Austerity: good or bad?

One of the big issues globally, and more specifically in the UK before the General Election in 34 days time, is austerity. Is it good or bad? Should we impose it or not? Personally, I believe that budget deficits are too high and need to be reduced, especially in the UK where the deficit is at £91 billion, with Cameron having reduced it by a third in his five years in power. However, in this post I will hope to assess the pros and cons of austerity, and leave you, the reader, to make your own judgement.

Firstly, if you cut the budget deficits by austerity, it will give investors greater confidence in your country, as it shows that you have a greater degree of control over your expenditures and revenue, and bringing them closer together means that the private sector will also have greater confidence with which to invest in your country, which is very good for the country as a whole, and the civilians too by virtue of more employment.

There’s also the issue of morality. Why should people spend money that they just don’t have? Some would argue that one should only spend money when they have it, and borrowing more money and increasing the deficit day by day just isn’t right, in moral terms.  One could argue that one of the only ways to cut the deficit is by austerity, and until the deficit is cut to 0, the government has no right to spend money when they are already in hundreds of billions of pounds of debt.

An argument commonly propagated against austerity is that it will hinder economic growth. However, one just has to look at countries such as Canada, where, in the 1990’s, they cut fiscal deficit but still maintained relatively strong economic growth. This means that austerity is not a sure fire guarantee to hinder economic growth – it can be imposed without doing so.

However, some could say that countries who have imposed austerity have not necessarily benefitted economically from it. Countries such as Estonia, Latvia and Ireland still have a lower GDP than when austerity was imposed, and as such, one could argue that the same thing could, possibly, happen to Britain as well. Although some stories such as Canada’s seem relatively bulletproof, one could say that that was 20 years ago and we live in a different time to then.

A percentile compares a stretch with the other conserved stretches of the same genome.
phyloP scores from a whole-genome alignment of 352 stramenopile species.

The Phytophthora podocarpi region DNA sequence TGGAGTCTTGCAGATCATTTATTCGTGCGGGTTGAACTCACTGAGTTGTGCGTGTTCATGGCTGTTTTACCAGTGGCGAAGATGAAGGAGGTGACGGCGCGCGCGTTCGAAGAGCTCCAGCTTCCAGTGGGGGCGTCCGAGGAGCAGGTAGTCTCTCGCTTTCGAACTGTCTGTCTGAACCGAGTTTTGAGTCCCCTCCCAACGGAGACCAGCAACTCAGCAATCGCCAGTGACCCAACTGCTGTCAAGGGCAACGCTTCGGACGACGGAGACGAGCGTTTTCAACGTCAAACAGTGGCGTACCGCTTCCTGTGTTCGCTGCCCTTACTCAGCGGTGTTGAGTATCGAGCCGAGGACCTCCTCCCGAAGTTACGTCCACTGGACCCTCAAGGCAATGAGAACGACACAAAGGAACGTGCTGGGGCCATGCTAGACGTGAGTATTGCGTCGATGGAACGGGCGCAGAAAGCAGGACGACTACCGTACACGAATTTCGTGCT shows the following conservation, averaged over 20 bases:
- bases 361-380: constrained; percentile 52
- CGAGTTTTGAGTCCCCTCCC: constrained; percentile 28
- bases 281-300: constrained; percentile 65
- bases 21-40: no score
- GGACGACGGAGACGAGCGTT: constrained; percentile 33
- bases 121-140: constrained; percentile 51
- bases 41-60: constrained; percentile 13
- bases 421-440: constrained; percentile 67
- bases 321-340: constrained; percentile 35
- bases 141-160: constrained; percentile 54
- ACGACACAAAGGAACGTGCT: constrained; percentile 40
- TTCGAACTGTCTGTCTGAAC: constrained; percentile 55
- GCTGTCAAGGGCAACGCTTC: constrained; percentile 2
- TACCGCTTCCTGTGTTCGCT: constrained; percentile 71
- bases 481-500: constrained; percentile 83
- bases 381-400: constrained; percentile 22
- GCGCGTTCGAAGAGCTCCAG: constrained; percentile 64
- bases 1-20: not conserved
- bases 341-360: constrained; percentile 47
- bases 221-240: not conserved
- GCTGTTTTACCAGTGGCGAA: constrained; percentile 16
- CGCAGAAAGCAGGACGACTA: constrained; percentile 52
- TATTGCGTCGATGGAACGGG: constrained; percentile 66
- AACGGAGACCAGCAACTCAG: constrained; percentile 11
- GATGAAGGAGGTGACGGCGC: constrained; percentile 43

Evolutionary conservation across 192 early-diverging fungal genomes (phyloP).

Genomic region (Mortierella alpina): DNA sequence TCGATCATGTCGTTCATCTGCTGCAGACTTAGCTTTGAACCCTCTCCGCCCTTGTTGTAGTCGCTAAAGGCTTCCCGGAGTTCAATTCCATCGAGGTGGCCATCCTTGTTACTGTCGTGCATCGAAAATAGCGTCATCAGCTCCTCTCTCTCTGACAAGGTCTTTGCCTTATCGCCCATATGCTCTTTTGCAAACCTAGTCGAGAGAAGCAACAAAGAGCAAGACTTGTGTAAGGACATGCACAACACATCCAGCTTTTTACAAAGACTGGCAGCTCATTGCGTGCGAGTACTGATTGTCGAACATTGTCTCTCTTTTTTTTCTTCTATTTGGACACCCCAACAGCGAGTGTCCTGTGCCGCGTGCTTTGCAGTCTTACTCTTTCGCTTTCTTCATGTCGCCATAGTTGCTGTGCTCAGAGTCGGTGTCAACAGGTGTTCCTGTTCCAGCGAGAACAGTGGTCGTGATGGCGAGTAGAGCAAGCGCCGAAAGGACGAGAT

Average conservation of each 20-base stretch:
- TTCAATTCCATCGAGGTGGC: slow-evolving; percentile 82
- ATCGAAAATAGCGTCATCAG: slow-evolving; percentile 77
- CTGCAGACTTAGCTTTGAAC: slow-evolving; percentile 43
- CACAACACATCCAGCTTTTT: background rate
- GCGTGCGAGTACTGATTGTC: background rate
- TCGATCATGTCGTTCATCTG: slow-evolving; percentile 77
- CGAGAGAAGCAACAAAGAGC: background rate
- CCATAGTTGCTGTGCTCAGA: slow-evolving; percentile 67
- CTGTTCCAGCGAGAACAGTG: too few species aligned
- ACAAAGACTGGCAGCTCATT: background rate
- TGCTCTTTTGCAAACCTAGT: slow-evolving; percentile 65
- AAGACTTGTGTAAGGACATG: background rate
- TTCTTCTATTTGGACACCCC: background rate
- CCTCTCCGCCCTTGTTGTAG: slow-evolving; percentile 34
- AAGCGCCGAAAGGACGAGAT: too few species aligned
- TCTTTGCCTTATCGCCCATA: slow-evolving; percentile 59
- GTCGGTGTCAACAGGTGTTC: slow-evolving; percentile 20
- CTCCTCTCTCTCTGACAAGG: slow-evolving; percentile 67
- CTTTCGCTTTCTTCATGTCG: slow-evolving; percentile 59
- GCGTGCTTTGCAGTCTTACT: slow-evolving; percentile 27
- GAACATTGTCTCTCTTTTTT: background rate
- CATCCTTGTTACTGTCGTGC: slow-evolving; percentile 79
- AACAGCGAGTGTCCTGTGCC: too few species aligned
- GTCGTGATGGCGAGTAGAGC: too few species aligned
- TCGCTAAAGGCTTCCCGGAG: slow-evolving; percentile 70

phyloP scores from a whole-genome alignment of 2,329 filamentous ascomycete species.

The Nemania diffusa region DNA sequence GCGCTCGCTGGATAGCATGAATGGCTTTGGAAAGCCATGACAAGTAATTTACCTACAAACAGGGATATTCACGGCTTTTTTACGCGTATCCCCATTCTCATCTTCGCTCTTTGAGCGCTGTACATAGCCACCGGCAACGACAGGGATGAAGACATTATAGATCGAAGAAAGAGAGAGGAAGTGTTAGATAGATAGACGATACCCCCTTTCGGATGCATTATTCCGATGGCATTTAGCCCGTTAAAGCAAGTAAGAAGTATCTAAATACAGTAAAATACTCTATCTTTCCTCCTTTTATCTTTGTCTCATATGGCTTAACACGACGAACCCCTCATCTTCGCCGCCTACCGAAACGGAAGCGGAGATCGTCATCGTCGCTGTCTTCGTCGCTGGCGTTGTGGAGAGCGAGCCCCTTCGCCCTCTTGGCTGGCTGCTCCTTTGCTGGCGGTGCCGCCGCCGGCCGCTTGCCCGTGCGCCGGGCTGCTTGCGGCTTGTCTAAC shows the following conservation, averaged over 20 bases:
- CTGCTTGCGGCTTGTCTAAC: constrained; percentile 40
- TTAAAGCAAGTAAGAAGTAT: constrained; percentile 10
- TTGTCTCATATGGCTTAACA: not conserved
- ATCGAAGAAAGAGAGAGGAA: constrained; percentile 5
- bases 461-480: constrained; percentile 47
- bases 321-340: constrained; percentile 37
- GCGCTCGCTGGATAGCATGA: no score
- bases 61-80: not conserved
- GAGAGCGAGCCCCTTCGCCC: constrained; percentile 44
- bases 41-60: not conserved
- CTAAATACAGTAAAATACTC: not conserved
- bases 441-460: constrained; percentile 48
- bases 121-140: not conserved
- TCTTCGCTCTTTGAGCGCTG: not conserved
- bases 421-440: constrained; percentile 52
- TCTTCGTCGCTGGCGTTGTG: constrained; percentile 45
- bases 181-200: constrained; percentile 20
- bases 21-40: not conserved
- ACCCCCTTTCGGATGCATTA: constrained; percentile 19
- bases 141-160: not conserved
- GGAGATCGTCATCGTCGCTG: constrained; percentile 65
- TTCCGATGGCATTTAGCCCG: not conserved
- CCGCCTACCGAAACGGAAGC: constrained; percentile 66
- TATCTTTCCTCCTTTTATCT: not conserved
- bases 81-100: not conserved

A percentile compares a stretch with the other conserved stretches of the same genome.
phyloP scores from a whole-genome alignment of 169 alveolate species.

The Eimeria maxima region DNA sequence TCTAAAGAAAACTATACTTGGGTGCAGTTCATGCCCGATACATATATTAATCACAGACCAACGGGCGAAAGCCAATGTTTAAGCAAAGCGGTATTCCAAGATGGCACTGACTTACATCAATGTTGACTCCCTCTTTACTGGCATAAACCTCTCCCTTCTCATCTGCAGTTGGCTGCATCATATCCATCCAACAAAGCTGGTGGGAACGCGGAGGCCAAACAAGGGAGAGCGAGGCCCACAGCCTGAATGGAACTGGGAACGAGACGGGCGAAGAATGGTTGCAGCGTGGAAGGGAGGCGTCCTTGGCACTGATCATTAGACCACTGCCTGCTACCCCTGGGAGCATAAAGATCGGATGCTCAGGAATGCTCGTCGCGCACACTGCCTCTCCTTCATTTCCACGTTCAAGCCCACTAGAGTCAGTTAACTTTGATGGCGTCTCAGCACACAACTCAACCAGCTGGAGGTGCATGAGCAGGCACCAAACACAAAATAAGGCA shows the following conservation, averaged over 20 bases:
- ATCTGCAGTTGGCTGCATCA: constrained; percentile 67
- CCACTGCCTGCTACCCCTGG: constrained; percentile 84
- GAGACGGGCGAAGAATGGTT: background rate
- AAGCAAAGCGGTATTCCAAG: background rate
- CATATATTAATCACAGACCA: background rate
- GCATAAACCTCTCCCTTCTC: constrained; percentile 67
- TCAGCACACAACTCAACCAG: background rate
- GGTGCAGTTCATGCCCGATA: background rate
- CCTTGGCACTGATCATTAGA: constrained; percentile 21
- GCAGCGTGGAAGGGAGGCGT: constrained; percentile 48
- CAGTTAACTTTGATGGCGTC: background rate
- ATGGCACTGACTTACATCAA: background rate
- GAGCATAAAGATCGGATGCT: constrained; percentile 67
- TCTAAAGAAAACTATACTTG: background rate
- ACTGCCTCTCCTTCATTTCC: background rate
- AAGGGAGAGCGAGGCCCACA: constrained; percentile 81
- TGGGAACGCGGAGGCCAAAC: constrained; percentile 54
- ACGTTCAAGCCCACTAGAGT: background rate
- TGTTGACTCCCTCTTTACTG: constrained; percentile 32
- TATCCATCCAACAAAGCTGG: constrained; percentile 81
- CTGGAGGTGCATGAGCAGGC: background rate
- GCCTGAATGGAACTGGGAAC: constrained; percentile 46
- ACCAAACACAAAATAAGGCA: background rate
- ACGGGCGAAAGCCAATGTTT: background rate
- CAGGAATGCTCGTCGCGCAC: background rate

Finally, there is no rock solid evidence that cutting government spending increases investor confidence. One could say that when the coalition came into power and announced spending cuts of £81 billion, then consumer confidence dropped to record low levels. As such, one can only hypothetically state that austerity would increase consumer confidence, and would only be plugging an unsubstantiated opinion.

Thanks for reading! Stay tuned for my next blog post.

By Shrey Srivastava

A finance and economics enthusiast, and someone who wants to share his views with the world.


  1. Whaddup – so the most important aspect of this post hinges on this notion of ‘Confidence’. This question of whether fiscal retrenchment is necessary to promote confidence is now largely settled. See:

    One paper does not a proof make, but the fact that the IMF and the ECB have publicly retracted their unconditional pro austerity stances on the grounds that confidence is not a significant consideration should give you pause for thought.

    There is a really significant misconception in your post about the nature of money as well. You say “Why should people spend money that they just don’t have?” Well, the government owns the printing press. They can have as much money as they like. They institutionally constrain themselves, not permitting themselves access, but this could easily enough be reversed. Simple moral intuitions that might serve you or I well do not apply to sovereign governments, because where for us money is just money, for a government, money is an instrument of policy.

    Please keep writing and responding to comments and criticism. There can never be too many voices in the dialogue!


    1. Thank you so much for your comment! When I said “people shouldn’t spend money that they don;t have”, I was simply applying basic ethics to the situation to give an argument for austerity – people should not spend money they don’t have, be it a TNC such as Pepsi or a simple 14 year old such as myself. Regardless of the scale, it is my belief that the basic premise should remain, and regardless of what money means to an entity, they need to only use it if they have it, as should they for any commodity, in my opinion.


      1. I’d encourage you to think about why it is that people shouldn’t ‘spend money they don’t have’. Consider that:

        – money is created by banks lending
        – most people who own houses also have mortgages
        – most people informally borrow and lend with friends as a matter of course


      2. In reply to simplysellside, with government spending there is a much more moral dimension than individual household budgets. Why? Simply because when a government borrows, it often borrows for long terms, which may mean that government spending today increases the debt for the next generation (or the next government). Usually, individuals will pay off borrowing (for a mortgage) in their lifetime, or the asset could be sold to pay off the debt.

        The household equivalent is an individual dying in significant debt, and passing those debts onto their spouse or children!